Understanding Birth Better
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DEPARTING FROM STRAIGHTLINE OBSTETRICS AND TIMELIN
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Departing from Straightline Obstetrics and Timelines



From "Call The Midwife"

Data Collection on Plateaus and Cervical Reversal/Recoil in Labour

Betty-Anne Daviss and Ken Johnson


Background

The attempt to define and predict the “normal” and “abnormal” in labour came into fashion in the 1950s, when Dr. Emanuel Friedman, of Columbia University, published a study that mapped how long 500 Caucasian women at his centre took to dilate during labour. He plotted dilation by the hour on a table that suggested how quickly the birthing persons in his sample progressed(Friedman 1955 and 1956). What became known as the “Friedman curve” was based on very interventive obstetrics, including a 55% forceps rate and 13.8% induction and augmentation rate in the study.

Widely adopted for use in obstetrics worldwide, the Friedman curve became adopted for use as a means by which medical intervention could be prescribed to limit the length of labour, even though it's restrictive concepts of "normal" did not necessarily equate with adverse outcomes when not followed. Today if birthing persons do not conform to these strict guidelines of progress, sometimes slightly adjusted, they are augmented or are subjected to forceps or cesareans. A parallel might be drawn that Friedman had created, like Einstein, an invention that had unwittingly lead to a metaphorical time bomb in obstetrics. His analysis “for purposes of mathematical simplification” became a tool that was used to restrict labour rather than merely enhance an understanding of it.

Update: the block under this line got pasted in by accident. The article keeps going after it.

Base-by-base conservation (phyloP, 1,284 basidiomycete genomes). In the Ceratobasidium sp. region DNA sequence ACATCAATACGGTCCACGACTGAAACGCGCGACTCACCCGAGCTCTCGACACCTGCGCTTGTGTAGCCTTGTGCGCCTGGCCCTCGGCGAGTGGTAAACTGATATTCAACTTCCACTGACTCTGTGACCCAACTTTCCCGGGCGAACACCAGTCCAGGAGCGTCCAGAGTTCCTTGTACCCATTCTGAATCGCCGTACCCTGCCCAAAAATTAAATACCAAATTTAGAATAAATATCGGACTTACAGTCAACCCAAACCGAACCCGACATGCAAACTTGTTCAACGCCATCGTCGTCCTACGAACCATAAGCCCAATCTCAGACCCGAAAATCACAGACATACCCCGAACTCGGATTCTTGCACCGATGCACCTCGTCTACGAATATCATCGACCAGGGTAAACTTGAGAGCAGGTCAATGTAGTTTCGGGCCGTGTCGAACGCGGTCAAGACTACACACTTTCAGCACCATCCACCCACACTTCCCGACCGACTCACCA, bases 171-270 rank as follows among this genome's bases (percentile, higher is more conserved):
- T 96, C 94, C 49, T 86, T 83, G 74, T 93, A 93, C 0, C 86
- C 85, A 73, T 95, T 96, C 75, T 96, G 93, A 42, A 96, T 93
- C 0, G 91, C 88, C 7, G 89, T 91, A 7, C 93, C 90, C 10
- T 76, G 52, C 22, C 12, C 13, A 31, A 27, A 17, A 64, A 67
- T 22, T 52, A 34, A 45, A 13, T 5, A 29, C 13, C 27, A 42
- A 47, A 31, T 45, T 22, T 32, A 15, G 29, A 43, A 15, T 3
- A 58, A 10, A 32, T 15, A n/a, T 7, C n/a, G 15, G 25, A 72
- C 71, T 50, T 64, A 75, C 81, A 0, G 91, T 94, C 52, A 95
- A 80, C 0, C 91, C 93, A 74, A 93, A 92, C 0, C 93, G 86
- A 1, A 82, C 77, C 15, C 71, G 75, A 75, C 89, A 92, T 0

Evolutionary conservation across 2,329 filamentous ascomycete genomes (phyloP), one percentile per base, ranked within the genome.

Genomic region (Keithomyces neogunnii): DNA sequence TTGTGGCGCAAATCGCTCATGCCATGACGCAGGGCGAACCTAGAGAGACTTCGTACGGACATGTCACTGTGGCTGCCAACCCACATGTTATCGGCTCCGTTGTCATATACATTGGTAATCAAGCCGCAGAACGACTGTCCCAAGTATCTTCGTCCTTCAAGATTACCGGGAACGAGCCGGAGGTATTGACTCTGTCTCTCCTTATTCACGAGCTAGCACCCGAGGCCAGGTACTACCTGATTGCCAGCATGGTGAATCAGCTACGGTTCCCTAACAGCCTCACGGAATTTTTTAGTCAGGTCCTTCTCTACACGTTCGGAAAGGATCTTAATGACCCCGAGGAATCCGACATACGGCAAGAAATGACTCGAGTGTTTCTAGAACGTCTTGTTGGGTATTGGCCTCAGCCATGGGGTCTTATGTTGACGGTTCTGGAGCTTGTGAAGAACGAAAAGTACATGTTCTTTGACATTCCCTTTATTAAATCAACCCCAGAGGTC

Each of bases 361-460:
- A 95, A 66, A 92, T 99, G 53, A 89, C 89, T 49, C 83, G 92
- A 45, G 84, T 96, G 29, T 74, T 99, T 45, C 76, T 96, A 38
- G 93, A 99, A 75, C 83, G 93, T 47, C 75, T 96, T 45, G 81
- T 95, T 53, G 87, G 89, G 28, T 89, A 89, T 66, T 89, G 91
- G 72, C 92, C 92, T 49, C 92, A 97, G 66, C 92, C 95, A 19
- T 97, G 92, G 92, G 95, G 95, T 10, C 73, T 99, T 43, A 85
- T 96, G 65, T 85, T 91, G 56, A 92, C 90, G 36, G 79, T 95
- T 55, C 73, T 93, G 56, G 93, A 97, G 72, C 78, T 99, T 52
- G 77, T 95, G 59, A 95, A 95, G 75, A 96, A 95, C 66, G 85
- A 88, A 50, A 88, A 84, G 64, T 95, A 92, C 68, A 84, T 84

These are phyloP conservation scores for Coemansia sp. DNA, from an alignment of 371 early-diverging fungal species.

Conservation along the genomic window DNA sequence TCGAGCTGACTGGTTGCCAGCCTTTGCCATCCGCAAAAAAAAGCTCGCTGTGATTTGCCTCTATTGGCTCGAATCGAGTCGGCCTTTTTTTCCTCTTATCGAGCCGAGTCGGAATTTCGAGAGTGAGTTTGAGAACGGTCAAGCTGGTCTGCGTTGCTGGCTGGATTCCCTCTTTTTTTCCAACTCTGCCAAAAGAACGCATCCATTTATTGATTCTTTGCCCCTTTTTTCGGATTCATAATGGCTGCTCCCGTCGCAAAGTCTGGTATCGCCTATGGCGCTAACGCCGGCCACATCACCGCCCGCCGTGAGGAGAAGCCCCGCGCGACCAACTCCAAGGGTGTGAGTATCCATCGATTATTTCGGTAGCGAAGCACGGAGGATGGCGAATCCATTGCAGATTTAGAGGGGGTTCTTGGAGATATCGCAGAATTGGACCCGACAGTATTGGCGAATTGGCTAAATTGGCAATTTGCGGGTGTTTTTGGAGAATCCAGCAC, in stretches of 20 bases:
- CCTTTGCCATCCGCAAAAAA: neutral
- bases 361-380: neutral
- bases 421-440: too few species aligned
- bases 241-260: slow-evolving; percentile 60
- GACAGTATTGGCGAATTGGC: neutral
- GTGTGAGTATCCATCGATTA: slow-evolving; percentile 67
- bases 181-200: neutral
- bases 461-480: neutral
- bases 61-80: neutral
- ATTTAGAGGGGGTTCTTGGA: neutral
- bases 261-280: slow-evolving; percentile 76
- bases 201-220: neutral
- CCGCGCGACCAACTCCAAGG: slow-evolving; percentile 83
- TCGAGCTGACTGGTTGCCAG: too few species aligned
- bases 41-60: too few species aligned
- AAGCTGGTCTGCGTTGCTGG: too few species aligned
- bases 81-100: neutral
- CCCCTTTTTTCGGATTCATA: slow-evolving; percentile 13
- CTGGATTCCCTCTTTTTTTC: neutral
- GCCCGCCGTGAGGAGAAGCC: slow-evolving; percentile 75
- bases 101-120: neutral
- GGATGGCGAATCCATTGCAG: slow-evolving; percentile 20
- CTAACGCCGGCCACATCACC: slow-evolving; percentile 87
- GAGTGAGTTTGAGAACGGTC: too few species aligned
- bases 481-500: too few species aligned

Practising for over a decade in Latin America and rural Alabama 1975-1982, initially with minimal standard obstetric or midwifery training, Betty-Anne was at first unaware of Friedman’s work. When she discovered it, she could see that the Friedman curve did not very accurately describe how labours progress in the births she had been attending in Latin America, Alabama, or Canada. She had training from traditional midwives and women whose major rules were to follow what their body told them--that is, trust what was actually happening to them. She recognized that labour occurs in fits and starts, and that trying to describe it in straight lines as Friedman had done did not reflect the reality of the populations with which she worked in home birth settings. Worse, she observed that his work was limiting practitioners' perceptions of “how long” they would permit birthing persons to labour. And it did not appear that what she called “the straight-line obstetric theory” took into account emotional issues or issues such as posterior babies who need more time to turn.

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